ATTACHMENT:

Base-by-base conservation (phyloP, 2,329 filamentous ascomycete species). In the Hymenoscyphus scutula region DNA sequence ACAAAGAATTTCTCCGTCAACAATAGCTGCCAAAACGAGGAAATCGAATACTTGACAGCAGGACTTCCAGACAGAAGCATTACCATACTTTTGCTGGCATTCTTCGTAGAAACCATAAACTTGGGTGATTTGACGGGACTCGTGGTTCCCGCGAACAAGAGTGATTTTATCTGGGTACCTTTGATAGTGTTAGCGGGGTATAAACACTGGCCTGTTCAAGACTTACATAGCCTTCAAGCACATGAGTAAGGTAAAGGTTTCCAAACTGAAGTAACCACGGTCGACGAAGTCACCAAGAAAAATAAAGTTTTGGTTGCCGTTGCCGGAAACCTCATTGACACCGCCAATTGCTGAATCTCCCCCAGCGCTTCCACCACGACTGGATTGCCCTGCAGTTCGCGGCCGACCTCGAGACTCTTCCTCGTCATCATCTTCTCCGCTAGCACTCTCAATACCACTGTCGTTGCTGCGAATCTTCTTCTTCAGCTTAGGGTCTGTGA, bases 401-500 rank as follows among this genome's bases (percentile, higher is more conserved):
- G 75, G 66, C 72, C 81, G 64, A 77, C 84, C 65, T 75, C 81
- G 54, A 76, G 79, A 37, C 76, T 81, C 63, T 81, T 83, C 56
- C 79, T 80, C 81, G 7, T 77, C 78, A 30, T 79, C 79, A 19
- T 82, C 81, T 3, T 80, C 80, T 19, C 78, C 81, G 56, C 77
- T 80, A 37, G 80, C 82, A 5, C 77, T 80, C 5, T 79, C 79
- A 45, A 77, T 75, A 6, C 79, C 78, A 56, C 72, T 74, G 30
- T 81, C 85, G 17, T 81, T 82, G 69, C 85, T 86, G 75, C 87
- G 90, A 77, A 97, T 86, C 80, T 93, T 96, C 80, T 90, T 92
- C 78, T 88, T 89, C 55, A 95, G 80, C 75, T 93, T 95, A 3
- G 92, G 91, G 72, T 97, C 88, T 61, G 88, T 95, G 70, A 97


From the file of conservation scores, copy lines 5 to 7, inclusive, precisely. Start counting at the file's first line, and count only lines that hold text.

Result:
- T 82, C 81, T 3, T 80, C 80, T 19, C 78, C 81, G 56, C 77
- T 80, A 37, G 80, C 82, A 5, C 77, T 80, C 5, T 79, C 79
- A 45, A 77, T 75, A 6, C 79, C 78, A 56, C 72, T 74, G 30